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Ruby Sparks, Nice Guys, and Deconstructing the Manic Pixie Dream Girl

By Courtney Enlow | Film | December 4, 2019 |

By Courtney Enlow | Film | December 4, 2019 |

31 (Ruby Sparks).png

Nathan Rabin coined the term “manic pixie dream girl” in 2007 and I bet he’s really fucking sick of hearing about it.

I myself have long held mixed feelings about the term, feelings that are admittedly a bit different from my peers. I felt that the Naming of the Thing was actually really important, pointing out an inherently damaging presentation of woman as concept, as healer, as a character in a man’s story in film and life alike. Unfortunately, the Name and the Thing were pulled apart and the term began being used as a means to dismiss most female characters who operated in any realm that could be described as “quirky.” It was like misogynyception.

So when Ruby Sparks was released, a film that demonstrated the effects of a male writer’s creation of the female ideal — one that exists inherently as his and not her own — writer/star Zoe Kazan got asked about the “manic pixie dream girl” a lot. And she was definitely really fucking sick of hearing about it.

“What bothers me about it is I think that women get described that way, but it’s really reflective of the man who is looking at them, and the way that they think about that girl. Not about who that girl really is or what her personality actually is,” Kazan told Vulture in 2012. “I think that to lump together all individual, original quirky women under that rubric is to erase all difference…I just think it’s misogynist. I don’t want that term to survive. I want it to die.”

Rabin himself wrote an essay fully agreeing with Kazan and apologizing for ever putting these words into the world.

“And at this point in my life, I honestly hate the term too. I feel deeply weird, if not downright ashamed, at having created a cliché that has been trotted out again and again in an infinite Internet feedback loop. I understand how someone could read the A.V. Club list of Manic Pixie Dream Girls and be offended by the assertion that a character they deeply love and have an enduring affection for, whether it’s Diane Keaton’s Annie Hall or Katharine Hepburn in Bringing Up Baby, is nothing more than a representation of a sexist trope or some sad dude’s regressive fantasy.”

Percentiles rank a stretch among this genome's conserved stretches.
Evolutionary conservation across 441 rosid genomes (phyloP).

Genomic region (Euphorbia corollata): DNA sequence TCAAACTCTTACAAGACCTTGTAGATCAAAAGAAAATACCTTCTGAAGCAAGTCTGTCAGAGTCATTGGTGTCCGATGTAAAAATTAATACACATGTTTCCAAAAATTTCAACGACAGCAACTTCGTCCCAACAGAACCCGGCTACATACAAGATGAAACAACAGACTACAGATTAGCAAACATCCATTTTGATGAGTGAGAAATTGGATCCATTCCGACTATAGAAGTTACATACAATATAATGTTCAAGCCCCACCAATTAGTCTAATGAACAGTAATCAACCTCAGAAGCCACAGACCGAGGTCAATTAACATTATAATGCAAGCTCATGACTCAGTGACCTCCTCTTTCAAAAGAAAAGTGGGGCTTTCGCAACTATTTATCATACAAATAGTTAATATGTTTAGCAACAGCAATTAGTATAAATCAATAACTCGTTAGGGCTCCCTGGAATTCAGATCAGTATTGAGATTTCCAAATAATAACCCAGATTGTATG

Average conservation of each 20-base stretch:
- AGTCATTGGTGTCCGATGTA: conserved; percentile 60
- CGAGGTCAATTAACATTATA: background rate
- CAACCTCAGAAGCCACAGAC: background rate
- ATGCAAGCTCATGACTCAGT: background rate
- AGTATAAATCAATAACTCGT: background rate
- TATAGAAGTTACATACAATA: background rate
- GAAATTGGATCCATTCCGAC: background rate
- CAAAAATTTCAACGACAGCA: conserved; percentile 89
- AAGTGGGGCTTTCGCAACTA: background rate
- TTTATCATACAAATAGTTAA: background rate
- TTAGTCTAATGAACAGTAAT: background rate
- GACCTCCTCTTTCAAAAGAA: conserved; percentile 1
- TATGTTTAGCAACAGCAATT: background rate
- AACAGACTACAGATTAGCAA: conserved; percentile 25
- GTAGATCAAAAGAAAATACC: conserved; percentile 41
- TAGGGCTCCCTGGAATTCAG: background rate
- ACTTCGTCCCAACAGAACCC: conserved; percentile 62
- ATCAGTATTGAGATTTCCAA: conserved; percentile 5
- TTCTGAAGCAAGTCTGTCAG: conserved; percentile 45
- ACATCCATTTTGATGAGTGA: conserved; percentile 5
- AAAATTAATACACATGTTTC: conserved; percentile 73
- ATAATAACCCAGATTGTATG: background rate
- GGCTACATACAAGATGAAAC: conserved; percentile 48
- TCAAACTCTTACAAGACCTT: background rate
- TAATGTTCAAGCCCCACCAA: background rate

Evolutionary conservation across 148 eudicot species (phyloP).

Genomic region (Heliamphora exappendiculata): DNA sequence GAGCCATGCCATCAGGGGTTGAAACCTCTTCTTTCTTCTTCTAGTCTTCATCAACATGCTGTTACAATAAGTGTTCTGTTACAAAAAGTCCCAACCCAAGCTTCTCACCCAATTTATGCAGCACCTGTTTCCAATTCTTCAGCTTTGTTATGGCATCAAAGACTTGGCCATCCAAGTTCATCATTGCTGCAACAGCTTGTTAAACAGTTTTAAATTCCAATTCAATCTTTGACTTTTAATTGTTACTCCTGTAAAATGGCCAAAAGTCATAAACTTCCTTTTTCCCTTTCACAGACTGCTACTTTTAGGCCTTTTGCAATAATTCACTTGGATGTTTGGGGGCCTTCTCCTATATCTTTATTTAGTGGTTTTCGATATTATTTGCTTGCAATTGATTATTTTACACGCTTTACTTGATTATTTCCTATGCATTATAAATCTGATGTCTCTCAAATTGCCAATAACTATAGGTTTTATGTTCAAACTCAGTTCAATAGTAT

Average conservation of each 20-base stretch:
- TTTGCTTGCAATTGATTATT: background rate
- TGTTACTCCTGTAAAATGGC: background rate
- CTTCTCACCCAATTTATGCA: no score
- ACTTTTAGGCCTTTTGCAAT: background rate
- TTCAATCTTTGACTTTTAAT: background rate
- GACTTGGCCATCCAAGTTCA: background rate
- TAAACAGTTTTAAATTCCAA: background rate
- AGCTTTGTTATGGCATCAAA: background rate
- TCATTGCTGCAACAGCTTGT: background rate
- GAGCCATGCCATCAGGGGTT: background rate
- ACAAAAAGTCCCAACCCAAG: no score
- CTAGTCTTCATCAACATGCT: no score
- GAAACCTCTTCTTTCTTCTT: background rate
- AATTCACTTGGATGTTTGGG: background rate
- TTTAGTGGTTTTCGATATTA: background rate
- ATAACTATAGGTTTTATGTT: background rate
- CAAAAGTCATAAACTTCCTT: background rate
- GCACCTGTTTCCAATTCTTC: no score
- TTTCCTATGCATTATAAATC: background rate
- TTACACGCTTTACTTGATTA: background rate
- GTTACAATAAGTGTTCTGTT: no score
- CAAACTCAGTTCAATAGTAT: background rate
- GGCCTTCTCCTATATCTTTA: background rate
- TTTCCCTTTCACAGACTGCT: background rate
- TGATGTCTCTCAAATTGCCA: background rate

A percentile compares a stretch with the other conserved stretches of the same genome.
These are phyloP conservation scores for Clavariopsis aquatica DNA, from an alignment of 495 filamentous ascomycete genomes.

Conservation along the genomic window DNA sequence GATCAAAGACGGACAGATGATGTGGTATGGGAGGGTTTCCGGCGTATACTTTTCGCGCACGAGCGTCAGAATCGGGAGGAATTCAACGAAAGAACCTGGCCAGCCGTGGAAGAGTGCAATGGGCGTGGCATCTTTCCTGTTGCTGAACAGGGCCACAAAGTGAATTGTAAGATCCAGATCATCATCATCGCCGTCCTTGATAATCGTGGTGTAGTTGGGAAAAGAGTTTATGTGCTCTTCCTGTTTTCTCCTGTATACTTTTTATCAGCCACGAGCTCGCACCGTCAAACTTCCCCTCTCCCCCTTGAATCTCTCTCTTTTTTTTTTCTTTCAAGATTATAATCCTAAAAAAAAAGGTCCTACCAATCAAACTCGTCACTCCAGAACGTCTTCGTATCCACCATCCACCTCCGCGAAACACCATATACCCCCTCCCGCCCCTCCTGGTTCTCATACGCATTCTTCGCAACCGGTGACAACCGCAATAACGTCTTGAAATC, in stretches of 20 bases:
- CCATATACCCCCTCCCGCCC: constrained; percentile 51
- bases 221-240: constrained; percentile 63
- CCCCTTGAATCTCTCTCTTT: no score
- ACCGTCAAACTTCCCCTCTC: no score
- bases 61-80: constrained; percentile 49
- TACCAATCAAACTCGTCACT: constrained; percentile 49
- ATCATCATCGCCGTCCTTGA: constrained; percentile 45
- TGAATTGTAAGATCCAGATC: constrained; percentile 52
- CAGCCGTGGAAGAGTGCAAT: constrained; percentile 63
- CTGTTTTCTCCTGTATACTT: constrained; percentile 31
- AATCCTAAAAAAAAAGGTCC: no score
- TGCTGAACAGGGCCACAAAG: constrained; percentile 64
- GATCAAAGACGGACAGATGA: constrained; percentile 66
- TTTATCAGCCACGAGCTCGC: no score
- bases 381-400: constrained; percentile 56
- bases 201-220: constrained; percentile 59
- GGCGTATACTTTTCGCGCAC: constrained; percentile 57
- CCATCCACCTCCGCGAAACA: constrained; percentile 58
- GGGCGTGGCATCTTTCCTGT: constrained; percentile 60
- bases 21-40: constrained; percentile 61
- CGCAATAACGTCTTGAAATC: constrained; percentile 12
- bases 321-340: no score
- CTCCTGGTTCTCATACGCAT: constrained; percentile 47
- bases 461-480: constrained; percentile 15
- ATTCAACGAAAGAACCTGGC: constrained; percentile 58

Ultimately, I still have a soft spot for the term and its role for calling out male auteurs for whom women do not exist as people but as ideas, ideals, and impossibles. But we no longer need the words themselves because the more important and crucial piece is for women to tell our own stories, calling out the trope ourselves and dismantling the notion that we don’t get to be people, that we are relegated to love interests and girlfriends and wacky best friends in someone else’s story.

We are our stories. And that is why Ruby Sparks is to me one of the most crucial, important films of the decade.

Ruby Sparks follows Calvin Weir-Fields (Paul Dano), a writer who peaked at a young age and now suffers from crippling writer’s block. He becomes fixated on this silhouette of a woman who appears in his dreams — a silhouette and nothing more; she is conceptual and she is quite literally unreal — and urged by his therapist begins writing about her. The woman he creates, Ruby Sparks, is the specific kind of dream woman romanticized in male-driven films like this, complete with the kind of sexual trauma (she had an “affair” with her teacher while she was in high school, aka, statutory rape with a severe power differential) that is similarly romanticized by those same kind of films/men — a sexy kind of damaged, a woman who needs the love of a good man to cure her of past hurt.

You know. Bullshit like that.

Calvin is the quintessential “nice guy” but a nice guy in the way only a female-written film could depict. He’s the nice guy we’ve loved and years later look back on with a soul-crushing, skin-crawling cringe. He loves Ruby, or specifically his idea of Ruby, so much that she manifests into reality. A real, flesh and blood woman made to his exact specifications. But no woman can remain a concept. Once the glow of the idea wears away, we become people. And women as people are inconvenient. We are imperfect and therefore no longer useful. So Calvin rewrites Ruby to need him more, forcing her to remain obedient and within the fantasy he loves, rather than a complete and total human with her own drive and desires.

In the end, Calvin lets Ruby go. He writes himself out of her story. The story of Ruby is no longer Calvin’s but her own. How many characters, how many actual women ever get that?

Women are not concepts. We are not manic pixie dream girls, we are not damaged creatures needing male saviors, we are not characters in your stories. We are our own stories. And Zoe Kazan and Ruby Sparks understood that.

This piece is part of Pajiba’s Favorite Movies of the 2010s series.

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